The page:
A new report proposes Australia adopt a US styled charter school, or UK type academies, approach as a solution to our falling scores on international tests. It even suggests Australia should consider for-profit schools. The report comes from the Centre for Independent Studies, a conservative pro-business pro-privatisation think tank.
US charter schools and UK academies are privately run public schools. They are schools that are 100% publicly funded but are run independently like private schools. For-profit schools are exactly that, they are run as a business to make money.
It would be incredible for Australian education authorities to seriously consider adopting policies developed in education systems that are more lowly ranked than Australia as a solution to falling scores. The USA is ranked 34 and the UK 23 in the Organisation for Economic Co-operation and Development (OECD) rankings in mathematics while Australia outperforms them both at number 19. Australia also beats them at 16th in science and 14th in reading.
Privately run public schools in the US (charter schools) and in England (academies) are not performing better than equivalent public schools in those countries. In fact research suggests the opposite. A national study in 2009 of charter schools in the US by a pro-charter school body CREDO (Center for Research on Education Outcomes) suggests that less than one hundredth of one per cent (<0.01 per cent) of the variation in test performance in reading is explainable by charter school enrolment. The actual finding from the study is that of the charter schools researched, 17% had better results than the comparison public schools, while a whopping 37% had worse results.
Follow up independent research in 2013 concluded that the test-scores of US charter and public schools are almost identical.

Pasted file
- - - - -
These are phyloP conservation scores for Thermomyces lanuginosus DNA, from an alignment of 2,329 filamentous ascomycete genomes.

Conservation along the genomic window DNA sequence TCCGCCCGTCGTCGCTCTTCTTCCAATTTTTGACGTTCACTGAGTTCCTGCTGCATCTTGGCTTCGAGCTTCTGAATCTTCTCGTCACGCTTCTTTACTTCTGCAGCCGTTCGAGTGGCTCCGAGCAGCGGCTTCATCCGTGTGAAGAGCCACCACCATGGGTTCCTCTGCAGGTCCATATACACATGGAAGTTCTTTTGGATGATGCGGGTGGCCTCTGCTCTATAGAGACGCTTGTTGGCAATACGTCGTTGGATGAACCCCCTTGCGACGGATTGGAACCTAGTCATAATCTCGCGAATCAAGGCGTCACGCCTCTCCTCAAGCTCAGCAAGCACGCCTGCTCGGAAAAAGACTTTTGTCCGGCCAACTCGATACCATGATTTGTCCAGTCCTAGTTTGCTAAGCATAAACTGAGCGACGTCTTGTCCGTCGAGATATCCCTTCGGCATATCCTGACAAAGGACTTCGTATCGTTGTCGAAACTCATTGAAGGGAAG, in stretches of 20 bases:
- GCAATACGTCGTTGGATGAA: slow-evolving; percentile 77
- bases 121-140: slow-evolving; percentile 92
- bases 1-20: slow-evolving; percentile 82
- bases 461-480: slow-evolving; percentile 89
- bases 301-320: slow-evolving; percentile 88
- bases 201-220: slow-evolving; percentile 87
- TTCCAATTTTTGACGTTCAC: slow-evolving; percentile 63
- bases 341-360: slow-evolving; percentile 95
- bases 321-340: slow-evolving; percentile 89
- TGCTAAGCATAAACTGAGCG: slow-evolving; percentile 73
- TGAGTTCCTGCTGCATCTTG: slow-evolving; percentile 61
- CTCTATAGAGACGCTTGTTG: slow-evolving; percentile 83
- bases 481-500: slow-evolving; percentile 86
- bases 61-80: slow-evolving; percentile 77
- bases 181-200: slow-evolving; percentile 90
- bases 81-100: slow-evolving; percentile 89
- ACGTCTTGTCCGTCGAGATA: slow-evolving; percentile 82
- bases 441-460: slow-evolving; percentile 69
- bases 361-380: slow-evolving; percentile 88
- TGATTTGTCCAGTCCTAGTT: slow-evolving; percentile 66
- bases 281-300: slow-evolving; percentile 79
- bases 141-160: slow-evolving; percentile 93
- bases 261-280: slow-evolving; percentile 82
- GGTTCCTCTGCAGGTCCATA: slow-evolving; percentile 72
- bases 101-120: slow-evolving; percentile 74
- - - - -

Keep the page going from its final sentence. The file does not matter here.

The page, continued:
Research from Stanford University also found charter schools in the US generally perform no better, and in many cases substantially worse, than traditional public schools in reading and mathematics.
There is also an issue with these schools attracting students, getting governments to pay for their start up and then, for various reasons, closing down. Over 300 Charter schools have closed in Florida. Across the US the closure rate is about 8%. Millions of taxpayer funding has been wasted and thousands of children have had their education disrupted.
If we are serious about improving our education performance we should not be copying what is happening in the US and UK. We should be implementing, in full, the recommendations of our own Gonski Review. These are recommendations to reform the way Australian schools are funded, tailored to meet the unique needs of Australian children. It is an Australian solution for Australian schools.
Funding is at the core of the problems we are having here. The line between public and private schools has become blurred. It is estimated that by 2017 many, if not most, Catholic schools in Australia will be in receipt of MORE public money than public schools. As it now stands the Catholic Church contributes only three per cent of recurrent costs of its 1700 schools while almost 80% comes from public subsidies and 20% from parent fees. Many of the so-called low fee religious schools, which are mushrooming in our cities growth corridors, are up to 90% publicly funding. This is money mostly handed out on a per capita basis, not accounting for the needs of the student or school.
As for for-profit schools, one of the authors of the CIS report suggests that for-profit schooling:
“has offered benefits to children in the developing world, where for-profit schools are a way to enhance equity in educational provision. ‘Budget’ or ‘low-fee’ private schools, many of which are run like a small business by a sole proprietor, proliferate in some of the poorest parts of the world. Local governments are often unaware of their existence, which is in many cases key to maintaining these low fees – which could not be sustained if they had to comply with all the regulations and standards mandated by governments.”